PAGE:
Happy New Year and one month! David and I had a brilliant festive season, full of fun and friends … hope you did also. Christmas was spent out at Glen Helen Lodge with hosts, Sue and Dave, who really spoilt us – and Francoise, Ian, Carolyn, Neville and others. Big rains and lightning playing across the cliffs made for some interesting photos – the gods were angry. Getting back to town was a bit of a drama for those in conventional vehicles: the Hugh was running wide and high, people partied roadside as they waited for water levels to drop. The Todd River flowed for days, which didn't at all dampen spirits for Centralian revellers. While the Red Centre turned green, New South Wales battled bush-fires, Victoria had snow, Tropical Cyclone Bernie threatened northern parts and Western Oz suffered drought conditions: a dramatic time nationally. We celebrated New Year's Eve with Kate, Kingy, Kay and Burt, and on January 1, we barbequed out at my brother Norm's, with Lee and family. Sometime later, sunset drinks with Anne and William, in between, lunches with Lori, Julie and other friends ... Resolutions simply do not work for me so I don't make them – which means I can't break them. No self-flagellation or disappointment, not this early in the year anyway! Those of us who call Alice Springs home love the space, ranges, colours, countryside and contrasts and our quality of life here, so we have always known that Alice is the hub of the Outback. Our Mayor, Fran, together with her team, has successfully put our town forward as "Capital of the Outback". It's official, and a great achievement. To truly optimise this new status, it's important to ensure that visitors to the Centre go away feeling positive about their Outback experience. If we all love this town, this country, so much, why are we allowing it to deteriorate?We are still battling anti-social behaviour including the problems of litter, public disturbances, drunks and troublemakers, loitering around the town centre, menacing passers-by. Certain actions offend and it's time we said so: there has been much talk about making people accountable for their actions but nothing seems to be done about our core issues. We are not supposed to judge, but WE are being judged by whatever the media and our visitors convey to the world at large At times we need to get away to look objectively at what we do have here in Alice Springs. Heading north along the South Stuart Highway in this, the International Year of the Outback, after a three week break, watching the MacDonnell Ranges looming larger by the kilometre, the scrub, desert oaks, rocky outcrops and big skies were a welcoming sight.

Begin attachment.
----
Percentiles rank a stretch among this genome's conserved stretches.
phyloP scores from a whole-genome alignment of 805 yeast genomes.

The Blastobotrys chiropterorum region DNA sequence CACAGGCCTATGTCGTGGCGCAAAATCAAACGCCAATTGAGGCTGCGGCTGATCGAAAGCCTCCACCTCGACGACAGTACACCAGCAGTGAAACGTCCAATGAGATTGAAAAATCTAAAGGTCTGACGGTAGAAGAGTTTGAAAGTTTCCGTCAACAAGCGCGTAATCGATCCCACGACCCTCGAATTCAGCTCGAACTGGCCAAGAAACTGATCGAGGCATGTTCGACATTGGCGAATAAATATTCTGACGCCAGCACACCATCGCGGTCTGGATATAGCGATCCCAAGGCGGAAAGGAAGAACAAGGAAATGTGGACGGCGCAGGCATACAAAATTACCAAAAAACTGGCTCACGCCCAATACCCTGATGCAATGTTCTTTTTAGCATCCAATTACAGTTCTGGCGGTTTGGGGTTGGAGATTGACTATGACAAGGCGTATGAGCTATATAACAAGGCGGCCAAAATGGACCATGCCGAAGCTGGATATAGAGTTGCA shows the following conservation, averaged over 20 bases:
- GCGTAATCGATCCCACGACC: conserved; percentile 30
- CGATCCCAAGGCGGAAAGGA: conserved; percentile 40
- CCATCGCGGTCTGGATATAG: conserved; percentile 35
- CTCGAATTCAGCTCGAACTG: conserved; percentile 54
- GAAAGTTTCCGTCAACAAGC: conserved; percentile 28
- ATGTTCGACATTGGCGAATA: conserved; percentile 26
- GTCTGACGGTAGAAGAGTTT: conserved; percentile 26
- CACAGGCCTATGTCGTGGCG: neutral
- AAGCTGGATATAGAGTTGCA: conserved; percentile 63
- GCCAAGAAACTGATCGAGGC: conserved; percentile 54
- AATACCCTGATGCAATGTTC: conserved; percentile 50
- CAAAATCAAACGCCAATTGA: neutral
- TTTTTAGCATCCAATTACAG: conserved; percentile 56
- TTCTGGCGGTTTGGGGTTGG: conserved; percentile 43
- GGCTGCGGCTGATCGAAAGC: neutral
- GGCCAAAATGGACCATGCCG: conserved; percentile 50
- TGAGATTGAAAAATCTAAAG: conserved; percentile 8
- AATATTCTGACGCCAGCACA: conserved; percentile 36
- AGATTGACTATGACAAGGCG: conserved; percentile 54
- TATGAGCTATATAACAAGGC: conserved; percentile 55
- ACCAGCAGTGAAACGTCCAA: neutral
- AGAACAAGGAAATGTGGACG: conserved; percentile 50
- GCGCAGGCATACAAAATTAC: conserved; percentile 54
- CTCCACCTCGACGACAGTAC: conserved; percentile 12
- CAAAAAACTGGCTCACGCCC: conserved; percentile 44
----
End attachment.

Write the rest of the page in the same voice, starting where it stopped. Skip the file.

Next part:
In an age of cool, it is not often, in a gallery setting, that we encounter undisguised either expressions of wonder or of personal suffering, both of which are prominent in Henry Smith's fist solo exhibition in Alice Springs.Opening at Araluen this Friday, Odyssey of Wonder is a show of ink and pastel drawings, a surprise in itself, as Smith arrived in Alice with a solid reputation as a sculptor, with some 20 years of freelance commissions behind him.Like so many others, Smith fell in love with the landscape of the Centre when he first came for a visit in 1978. He was not able to return until 1997 when he took up a position in the art department at Centralian College, teaching sculpture. In his free time he began a long exploration of country and feeling, traced in these works on paper. Again like so many others, Smith talks about the special "presence" of the landscape. He sees in it signs of "grace, struggle, survival, desperation", parallel to the human condition.Why the exploration led him to drawing rather than sculpture is something he can't fully explain, but he says he can "cover more ground" with drawing, "put down more, explore more". "Sculpture is often two per cent inspiration, 98 per cent hard work," says Smith."And at a certain point you become locked into your original idea, it's hard to change, whereas with drawing you can work through changing ideas and feelings very quickly." Yet most of what we'll see in the gallery is the product of many hours' work. In the field, Smith mostly makes thumbnail sketches and carefully annotated strip drawings. He may spend a whole day just noting how different forms in a landscape take shape as the light changes. The large drawings are generally worked up in his living room, which serves as his studio and where I first saw the lovingly evoked "Sacred Place", a two metre wide charcoal drawing of a valley in the Eastern MacDonnells. Smith opens this space before the viewer, as if it's at our feet; renders its old textures in delicate detail; infuses it with light. Interestingly, this drawing came early in the chronology of exploration.Later personal experiences, states of mind and artistic experimentation took Smith off in other directions. Two of the self-portraits show the artist full of anguish, consoled only by the land, particularly its trees. Then, it would seem, Smith emerged from this dark hour, experiencing a transfiguring wonder at nature's strength and beauty. (It is not surprising to learn that he has practised meditation for some 20 years.) Such experiences are profound, but are perhaps the most difficult to render with profundity: Smith's metaphors in this phase of work are somewhat literal; they more describe his vision than enter into it. There is at least one other significant strand of his work that should be mentioned: drawings which blend a Western way of seeing the land – as elevating, awe-inspiring – with a suggested other possibility, playing with the "building blocks" of an Aboriginal visual representation – dots, and repeated lines, not symbols. This has the interesting effect in some instances of cutting the land loose, which may be where Smith is heading, having the courage to make the journey, accepting its ever-elusive goals.